Chino Valley High School announced this past week the hiring of longtime Arizona coach James Acton to head its boys basketball program for the 2012-13 season.
Acton, who also will serve as an instructor in the Special Education Department, began his coaching career in 1985, earning state championship titles in 1996 and 1998 while coaching for Surprise High School (2A division), and holds the second-place honor for the most wins in the state in the boys basketball category, with 629 wins, 265 losses. Only Gary Ernst of Mountain View High has more wins with 754.
Acton most recently served as head coach for the Dust Devils of River Valley.
The Arizona native, born and raised in Tucson, began his coaching career at Valley Union High School, near Douglas, before moving overseas, spending a year coaching and teaching in Saudi Arabia, returning to coach at San Carlos High School, and then to Superior.
"My philosophy has always been grades first," Acton said. "It's so important that my students get good grades, they're good citizens, good people. That, and loyalty to each other is very important. My philosophy on the court is defense first. I always tell the kids when your friends come over they say, 'Let's go shoot some hoops.' No one ever says, 'Let's go practice defense.' But defense is so important and when you can play a good game of defense, you can keep yourself in most any game."
Acton also stresses that for players who may not excel offensively, a good, solid defense will allow players with other abilities to shine. "I've been successful in teaching the kids tough, hardnosed defense," he said. "My teams will be better in the fourth quarter than the other team, and that means getting in shape."
While he hasn't had a chance to look at any of his potential players yet, he will begin workouts and conditioning soon.
"I know some of these kids play multiple sports, so if they're playing football, or another sport, I want them to concentrate on what they're playing, not basketball yet," he said.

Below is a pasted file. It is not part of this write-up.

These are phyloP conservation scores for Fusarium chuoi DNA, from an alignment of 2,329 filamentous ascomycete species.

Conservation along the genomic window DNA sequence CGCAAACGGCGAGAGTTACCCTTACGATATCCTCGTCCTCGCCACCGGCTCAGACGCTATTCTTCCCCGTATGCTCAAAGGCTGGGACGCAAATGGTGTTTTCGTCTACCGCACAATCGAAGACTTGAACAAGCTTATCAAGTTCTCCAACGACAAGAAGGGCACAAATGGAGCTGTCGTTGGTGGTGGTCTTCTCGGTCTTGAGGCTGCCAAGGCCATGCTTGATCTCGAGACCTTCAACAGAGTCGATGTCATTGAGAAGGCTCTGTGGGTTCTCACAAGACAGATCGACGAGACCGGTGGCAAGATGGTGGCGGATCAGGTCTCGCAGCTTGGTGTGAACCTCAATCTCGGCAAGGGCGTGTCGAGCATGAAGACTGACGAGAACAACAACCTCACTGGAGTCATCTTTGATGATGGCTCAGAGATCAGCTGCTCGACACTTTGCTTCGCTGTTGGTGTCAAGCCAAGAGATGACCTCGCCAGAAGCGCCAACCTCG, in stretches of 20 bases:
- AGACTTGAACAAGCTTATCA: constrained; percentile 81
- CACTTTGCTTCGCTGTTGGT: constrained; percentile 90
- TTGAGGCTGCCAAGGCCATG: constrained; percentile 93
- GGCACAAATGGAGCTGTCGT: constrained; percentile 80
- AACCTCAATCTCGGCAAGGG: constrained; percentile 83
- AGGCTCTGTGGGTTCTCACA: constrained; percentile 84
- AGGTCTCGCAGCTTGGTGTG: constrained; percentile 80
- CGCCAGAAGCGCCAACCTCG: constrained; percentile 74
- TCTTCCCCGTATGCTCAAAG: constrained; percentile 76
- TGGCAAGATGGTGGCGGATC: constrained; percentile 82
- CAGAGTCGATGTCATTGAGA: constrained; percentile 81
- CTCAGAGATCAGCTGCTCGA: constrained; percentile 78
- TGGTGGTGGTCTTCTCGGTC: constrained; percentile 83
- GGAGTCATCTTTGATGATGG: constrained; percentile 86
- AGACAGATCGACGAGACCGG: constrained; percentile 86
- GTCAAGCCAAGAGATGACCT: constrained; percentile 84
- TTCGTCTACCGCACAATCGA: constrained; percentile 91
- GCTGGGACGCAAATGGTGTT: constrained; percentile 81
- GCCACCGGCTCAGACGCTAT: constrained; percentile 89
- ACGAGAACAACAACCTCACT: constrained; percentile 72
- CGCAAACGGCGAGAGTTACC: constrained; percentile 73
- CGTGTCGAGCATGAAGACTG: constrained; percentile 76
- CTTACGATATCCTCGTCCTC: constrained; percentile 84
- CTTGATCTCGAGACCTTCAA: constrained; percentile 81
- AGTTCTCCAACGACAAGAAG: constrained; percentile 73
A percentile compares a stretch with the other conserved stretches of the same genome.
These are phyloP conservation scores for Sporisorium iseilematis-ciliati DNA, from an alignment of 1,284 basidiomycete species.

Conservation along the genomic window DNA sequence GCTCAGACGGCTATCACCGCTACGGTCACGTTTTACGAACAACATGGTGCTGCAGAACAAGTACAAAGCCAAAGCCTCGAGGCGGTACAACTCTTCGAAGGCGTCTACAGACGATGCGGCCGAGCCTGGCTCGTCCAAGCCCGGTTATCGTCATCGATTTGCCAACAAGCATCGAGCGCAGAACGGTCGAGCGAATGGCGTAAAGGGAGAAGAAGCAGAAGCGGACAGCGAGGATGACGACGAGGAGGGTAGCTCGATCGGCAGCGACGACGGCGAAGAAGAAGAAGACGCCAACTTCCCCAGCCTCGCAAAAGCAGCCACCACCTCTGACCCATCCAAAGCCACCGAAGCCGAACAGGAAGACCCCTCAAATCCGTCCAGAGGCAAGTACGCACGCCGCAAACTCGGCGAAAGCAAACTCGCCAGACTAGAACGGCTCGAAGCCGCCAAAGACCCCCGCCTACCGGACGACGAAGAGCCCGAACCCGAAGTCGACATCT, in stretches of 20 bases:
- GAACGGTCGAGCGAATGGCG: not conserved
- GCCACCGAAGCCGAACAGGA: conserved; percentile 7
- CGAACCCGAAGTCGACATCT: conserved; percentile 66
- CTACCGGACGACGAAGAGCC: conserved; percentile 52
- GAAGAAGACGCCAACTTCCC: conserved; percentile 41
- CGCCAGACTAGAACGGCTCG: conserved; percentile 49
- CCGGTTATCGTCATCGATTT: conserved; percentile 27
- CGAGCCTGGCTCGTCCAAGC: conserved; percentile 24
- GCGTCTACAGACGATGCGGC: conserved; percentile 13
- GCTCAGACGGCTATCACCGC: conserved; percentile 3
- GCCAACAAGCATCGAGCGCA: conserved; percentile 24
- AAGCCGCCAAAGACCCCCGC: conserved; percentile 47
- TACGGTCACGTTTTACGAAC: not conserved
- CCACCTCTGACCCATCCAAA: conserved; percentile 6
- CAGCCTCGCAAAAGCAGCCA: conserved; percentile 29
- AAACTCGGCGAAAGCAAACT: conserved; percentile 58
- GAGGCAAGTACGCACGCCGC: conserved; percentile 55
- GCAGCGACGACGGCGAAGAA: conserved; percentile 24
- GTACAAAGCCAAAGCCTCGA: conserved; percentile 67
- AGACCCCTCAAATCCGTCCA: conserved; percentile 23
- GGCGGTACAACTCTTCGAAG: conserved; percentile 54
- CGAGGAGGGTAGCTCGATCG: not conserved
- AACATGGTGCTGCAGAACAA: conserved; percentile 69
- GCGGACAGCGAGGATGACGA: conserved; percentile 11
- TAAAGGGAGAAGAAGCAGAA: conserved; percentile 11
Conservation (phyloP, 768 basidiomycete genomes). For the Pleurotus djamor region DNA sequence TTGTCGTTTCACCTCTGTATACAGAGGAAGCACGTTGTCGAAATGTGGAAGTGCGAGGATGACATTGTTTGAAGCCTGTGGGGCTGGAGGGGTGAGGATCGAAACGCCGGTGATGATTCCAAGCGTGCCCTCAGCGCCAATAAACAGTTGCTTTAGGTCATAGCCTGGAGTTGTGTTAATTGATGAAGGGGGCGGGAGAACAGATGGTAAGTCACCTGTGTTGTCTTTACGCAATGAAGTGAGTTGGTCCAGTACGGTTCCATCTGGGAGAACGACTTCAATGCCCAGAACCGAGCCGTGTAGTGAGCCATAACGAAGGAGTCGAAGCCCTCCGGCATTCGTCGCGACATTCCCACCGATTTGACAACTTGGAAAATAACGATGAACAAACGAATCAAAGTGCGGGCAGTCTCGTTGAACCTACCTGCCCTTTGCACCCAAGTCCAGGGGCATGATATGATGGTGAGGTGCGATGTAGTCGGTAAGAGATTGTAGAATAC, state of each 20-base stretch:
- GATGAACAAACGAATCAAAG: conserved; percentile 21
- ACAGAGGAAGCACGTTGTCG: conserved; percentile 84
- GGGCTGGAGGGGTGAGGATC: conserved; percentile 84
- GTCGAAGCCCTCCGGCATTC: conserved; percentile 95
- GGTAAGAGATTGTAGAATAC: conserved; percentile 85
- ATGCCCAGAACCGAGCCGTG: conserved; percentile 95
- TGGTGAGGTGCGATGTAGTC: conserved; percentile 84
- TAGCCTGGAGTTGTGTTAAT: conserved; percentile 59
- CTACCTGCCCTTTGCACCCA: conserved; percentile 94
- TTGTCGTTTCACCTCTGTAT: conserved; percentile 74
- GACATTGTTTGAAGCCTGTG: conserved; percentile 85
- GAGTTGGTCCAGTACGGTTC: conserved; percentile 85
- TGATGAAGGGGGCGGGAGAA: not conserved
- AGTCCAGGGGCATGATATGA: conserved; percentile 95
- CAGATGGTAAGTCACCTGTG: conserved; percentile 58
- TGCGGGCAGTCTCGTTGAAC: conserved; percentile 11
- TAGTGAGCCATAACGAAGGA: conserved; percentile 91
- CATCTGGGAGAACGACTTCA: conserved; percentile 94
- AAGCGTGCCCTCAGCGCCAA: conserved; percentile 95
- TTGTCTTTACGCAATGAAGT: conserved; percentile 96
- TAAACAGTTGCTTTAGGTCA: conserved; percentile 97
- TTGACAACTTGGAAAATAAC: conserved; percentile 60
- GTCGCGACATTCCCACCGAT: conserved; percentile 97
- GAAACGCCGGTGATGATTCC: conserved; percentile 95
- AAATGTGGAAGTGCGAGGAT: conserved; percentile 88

Acton says his work with special education gives him a unique perspective on coaching, and he tries to motivate his players to remember how fortunate they are.
"When I look at kids who have the ability to dive after loose balls, run up and down the court, then I see kids who would love to do that, but they can't. All they can do is watch. So I really like those kids that give it their all, really bust their butts."
The sole blemish on Acton's record was in 2009 when he was brought up before the Arizona Interscholastic Association's executive board to face a recruiting violation charge while coaching at Globe High School.
"There never were any charges, or any actual violations recorded. They were just accusations," he said. "I had been asked to conduct some basketball camps in Mexico, to help out local kids. I had been doing that since 2001, and in those years, a few of the parents of the Mexican kids asked how they could get their kids to play in the states. I didn't know, so I referred them to the school; let them know they would need to send their transcripts, things like that."
Acton said that in 2009, one of the players he coached in Mexico arrived in Arizona ready to play.
"He showed up, and I sent him over to our superintendent and our athletic director. His family had friends in the area and that's where he was living," Acton said. "There was a newspaper article that said he was living with me, I recruited him, and that just isn't true. I'm a coach. I left all the details up to the superintendent and the AD like I was supposed to. Unfortunately, the AD failed to file a domicile form, and that's' what caused the problem."
According to Acton, the AIA held an executive hearing after another coach filed a grievance at the start of post-season play.
"This kid had played with us all year, and scored a total of one point all season," Acton said. "Because of what the superintendent and AD told me, I figured everything was alright. The paper twisted it around a little bit, but the problem was all because the AD didn't file the right paperwork."
As a result of the hearing the AIA suspended Acton for the remainder of the post season and the Globe team was forced to record forfeits for nine games of the 2009 season.
Acton's next position was with River Valley in 2010. "We were 25-5 going into the tournament, and we had to forfeit. It was a terrible blow to the kids," he said.
According to Pete Jelovic, the CVHS athletic director, he has confidence Acton has what it takes to lead the Cougars on the hardwood.
"I think we found the right man. We are going to have a very competitive team, and I know they'll be well coached," Jelovic said.